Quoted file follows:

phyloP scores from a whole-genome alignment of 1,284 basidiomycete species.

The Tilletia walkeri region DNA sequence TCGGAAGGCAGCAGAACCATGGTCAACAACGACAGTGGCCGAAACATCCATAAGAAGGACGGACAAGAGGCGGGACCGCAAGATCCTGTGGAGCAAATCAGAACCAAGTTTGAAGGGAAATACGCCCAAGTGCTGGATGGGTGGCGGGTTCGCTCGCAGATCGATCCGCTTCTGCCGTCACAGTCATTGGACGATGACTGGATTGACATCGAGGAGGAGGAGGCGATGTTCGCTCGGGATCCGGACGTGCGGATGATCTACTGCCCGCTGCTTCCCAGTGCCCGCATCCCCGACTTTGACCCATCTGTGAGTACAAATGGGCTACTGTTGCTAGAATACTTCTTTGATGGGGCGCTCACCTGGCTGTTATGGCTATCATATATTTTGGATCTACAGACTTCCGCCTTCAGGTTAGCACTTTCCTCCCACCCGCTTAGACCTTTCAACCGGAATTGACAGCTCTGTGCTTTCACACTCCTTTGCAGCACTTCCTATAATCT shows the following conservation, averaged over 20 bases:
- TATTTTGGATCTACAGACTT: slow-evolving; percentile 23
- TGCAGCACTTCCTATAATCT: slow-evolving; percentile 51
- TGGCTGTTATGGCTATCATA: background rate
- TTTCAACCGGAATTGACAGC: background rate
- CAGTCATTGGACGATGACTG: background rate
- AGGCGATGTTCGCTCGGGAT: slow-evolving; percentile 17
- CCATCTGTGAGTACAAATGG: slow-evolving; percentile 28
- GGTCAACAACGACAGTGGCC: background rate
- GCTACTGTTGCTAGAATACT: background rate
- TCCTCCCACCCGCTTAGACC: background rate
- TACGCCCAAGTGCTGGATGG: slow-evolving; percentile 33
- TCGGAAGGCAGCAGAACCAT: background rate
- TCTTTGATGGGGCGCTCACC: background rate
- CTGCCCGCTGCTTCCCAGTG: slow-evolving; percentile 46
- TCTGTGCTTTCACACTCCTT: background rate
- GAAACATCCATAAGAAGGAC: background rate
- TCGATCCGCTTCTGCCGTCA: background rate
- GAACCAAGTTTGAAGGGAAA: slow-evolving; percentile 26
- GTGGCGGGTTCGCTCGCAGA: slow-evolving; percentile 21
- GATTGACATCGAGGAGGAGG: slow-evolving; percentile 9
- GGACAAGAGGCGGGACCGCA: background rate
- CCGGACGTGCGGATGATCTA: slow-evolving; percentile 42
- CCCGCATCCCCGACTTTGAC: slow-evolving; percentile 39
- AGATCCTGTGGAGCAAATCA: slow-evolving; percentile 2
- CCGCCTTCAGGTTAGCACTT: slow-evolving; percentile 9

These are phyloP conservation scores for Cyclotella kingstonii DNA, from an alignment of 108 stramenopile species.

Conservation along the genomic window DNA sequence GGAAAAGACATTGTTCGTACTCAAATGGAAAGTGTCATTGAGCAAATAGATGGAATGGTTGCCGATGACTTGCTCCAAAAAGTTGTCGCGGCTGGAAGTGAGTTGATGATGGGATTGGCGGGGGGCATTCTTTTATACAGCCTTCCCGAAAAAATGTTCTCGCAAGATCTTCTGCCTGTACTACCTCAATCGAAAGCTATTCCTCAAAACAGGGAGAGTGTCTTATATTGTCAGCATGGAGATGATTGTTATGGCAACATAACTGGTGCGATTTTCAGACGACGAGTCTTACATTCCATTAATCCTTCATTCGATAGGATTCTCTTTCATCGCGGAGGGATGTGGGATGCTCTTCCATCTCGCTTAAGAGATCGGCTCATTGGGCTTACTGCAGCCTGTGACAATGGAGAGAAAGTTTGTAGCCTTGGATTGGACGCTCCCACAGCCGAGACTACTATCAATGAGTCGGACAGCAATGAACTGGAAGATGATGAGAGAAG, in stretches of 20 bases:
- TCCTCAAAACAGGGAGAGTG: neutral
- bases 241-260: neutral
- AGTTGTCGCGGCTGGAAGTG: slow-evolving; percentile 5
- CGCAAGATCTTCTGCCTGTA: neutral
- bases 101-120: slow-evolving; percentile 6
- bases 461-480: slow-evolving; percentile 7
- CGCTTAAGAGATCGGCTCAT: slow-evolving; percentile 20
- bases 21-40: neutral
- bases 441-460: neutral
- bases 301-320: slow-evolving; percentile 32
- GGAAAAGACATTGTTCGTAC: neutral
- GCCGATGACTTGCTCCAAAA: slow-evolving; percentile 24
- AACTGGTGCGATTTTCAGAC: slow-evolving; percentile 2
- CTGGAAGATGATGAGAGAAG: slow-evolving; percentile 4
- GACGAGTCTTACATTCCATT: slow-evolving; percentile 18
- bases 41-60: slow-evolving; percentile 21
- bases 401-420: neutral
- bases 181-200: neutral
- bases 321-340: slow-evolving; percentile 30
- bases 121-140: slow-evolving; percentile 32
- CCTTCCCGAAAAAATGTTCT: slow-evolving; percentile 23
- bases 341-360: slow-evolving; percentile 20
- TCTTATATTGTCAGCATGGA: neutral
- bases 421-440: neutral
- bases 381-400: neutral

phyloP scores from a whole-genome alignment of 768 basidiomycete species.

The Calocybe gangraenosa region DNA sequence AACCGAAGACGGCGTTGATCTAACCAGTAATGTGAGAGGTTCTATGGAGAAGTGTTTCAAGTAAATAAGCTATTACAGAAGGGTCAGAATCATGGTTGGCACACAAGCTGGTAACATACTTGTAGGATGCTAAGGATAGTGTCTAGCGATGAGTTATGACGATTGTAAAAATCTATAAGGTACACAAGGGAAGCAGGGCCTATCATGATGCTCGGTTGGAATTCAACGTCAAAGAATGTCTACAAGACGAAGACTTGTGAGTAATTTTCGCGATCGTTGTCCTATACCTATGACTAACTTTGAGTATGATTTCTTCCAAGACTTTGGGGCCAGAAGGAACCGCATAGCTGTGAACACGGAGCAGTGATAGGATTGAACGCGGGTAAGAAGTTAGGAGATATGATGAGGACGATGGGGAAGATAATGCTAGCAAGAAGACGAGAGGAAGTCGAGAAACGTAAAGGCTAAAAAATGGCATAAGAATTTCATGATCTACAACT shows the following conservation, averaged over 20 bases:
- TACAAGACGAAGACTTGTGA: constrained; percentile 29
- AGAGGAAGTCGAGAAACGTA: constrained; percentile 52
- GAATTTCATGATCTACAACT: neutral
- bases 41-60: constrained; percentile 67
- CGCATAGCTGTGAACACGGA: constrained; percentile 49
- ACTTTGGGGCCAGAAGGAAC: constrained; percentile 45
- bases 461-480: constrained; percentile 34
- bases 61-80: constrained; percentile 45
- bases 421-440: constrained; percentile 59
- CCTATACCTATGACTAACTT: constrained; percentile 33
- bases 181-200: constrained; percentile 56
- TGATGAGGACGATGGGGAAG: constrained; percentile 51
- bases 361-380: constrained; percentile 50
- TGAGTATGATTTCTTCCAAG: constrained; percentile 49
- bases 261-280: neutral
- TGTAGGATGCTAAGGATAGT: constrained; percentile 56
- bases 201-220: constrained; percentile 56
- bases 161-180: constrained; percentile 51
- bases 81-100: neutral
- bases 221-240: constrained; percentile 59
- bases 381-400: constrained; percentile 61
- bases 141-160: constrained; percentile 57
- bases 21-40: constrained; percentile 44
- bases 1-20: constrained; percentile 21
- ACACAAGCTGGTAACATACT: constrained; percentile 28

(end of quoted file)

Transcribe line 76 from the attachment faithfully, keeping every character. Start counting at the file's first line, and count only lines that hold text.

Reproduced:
- bases 221-240: constrained; percentile 59